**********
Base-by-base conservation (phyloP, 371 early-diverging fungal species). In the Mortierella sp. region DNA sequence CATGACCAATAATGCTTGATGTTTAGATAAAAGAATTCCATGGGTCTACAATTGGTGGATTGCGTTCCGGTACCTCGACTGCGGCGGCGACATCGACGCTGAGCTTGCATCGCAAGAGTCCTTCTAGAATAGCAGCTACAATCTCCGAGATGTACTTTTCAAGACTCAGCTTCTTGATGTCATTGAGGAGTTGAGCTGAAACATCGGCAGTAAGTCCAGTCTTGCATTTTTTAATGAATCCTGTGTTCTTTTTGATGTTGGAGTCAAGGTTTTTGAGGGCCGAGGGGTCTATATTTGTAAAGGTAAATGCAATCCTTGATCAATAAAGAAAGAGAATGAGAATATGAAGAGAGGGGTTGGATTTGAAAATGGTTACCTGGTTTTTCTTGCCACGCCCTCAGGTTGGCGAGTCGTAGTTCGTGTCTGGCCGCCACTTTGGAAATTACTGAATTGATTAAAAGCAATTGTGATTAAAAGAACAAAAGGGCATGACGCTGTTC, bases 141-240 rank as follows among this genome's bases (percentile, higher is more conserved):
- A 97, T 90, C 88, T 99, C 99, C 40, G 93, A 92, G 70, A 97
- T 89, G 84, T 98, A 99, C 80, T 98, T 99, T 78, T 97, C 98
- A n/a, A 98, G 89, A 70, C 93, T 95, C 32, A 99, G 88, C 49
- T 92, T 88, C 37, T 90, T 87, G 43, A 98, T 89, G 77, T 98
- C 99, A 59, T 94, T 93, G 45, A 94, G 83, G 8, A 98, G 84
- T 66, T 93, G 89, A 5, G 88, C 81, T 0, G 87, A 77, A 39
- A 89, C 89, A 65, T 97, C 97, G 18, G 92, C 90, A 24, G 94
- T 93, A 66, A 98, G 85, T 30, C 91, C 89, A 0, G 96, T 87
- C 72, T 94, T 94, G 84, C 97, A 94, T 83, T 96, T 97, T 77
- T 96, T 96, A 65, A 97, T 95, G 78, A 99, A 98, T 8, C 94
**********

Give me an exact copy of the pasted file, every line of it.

Base-by-base conservation (phyloP, 371 early-diverging fungal species). In the Mortierella sp. region DNA sequence CATGACCAATAATGCTTGATGTTTAGATAAAAGAATTCCATGGGTCTACAATTGGTGGATTGCGTTCCGGTACCTCGACTGCGGCGGCGACATCGACGCTGAGCTTGCATCGCAAGAGTCCTTCTAGAATAGCAGCTACAATCTCCGAGATGTACTTTTCAAGACTCAGCTTCTTGATGTCATTGAGGAGTTGAGCTGAAACATCGGCAGTAAGTCCAGTCTTGCATTTTTTAATGAATCCTGTGTTCTTTTTGATGTTGGAGTCAAGGTTTTTGAGGGCCGAGGGGTCTATATTTGTAAAGGTAAATGCAATCCTTGATCAATAAAGAAAGAGAATGAGAATATGAAGAGAGGGGTTGGATTTGAAAATGGTTACCTGGTTTTTCTTGCCACGCCCTCAGGTTGGCGAGTCGTAGTTCGTGTCTGGCCGCCACTTTGGAAATTACTGAATTGATTAAAAGCAATTGTGATTAAAAGAACAAAAGGGCATGACGCTGTTC, bases 141-240 rank as follows among this genome's bases (percentile, higher is more conserved):
- A 97, T 90, C 88, T 99, C 99, C 40, G 93, A 92, G 70, A 97
- T 89, G 84, T 98, A 99, C 80, T 98, T 99, T 78, T 97, C 98
- A n/a, A 98, G 89, A 70, C 93, T 95, C 32, A 99, G 88, C 49
- T 92, T 88, C 37, T 90, T 87, G 43, A 98, T 89, G 77, T 98
- C 99, A 59, T 94, T 93, G 45, A 94, G 83, G 8, A 98, G 84
- T 66, T 93, G 89, A 5, G 88, C 81, T 0, G 87, A 77, A 39
- A 89, C 89, A 65, T 97, C 97, G 18, G 92, C 90, A 24, G 94
- T 93, A 66, A 98, G 85, T 30, C 91, C 89, A 0, G 96, T 87
- C 72, T 94, T 94, G 84, C 97, A 94, T 83, T 96, T 97, T 77
- T 96, T 96, A 65, A 97, T 95, G 78, A 99, A 98, T 8, C 94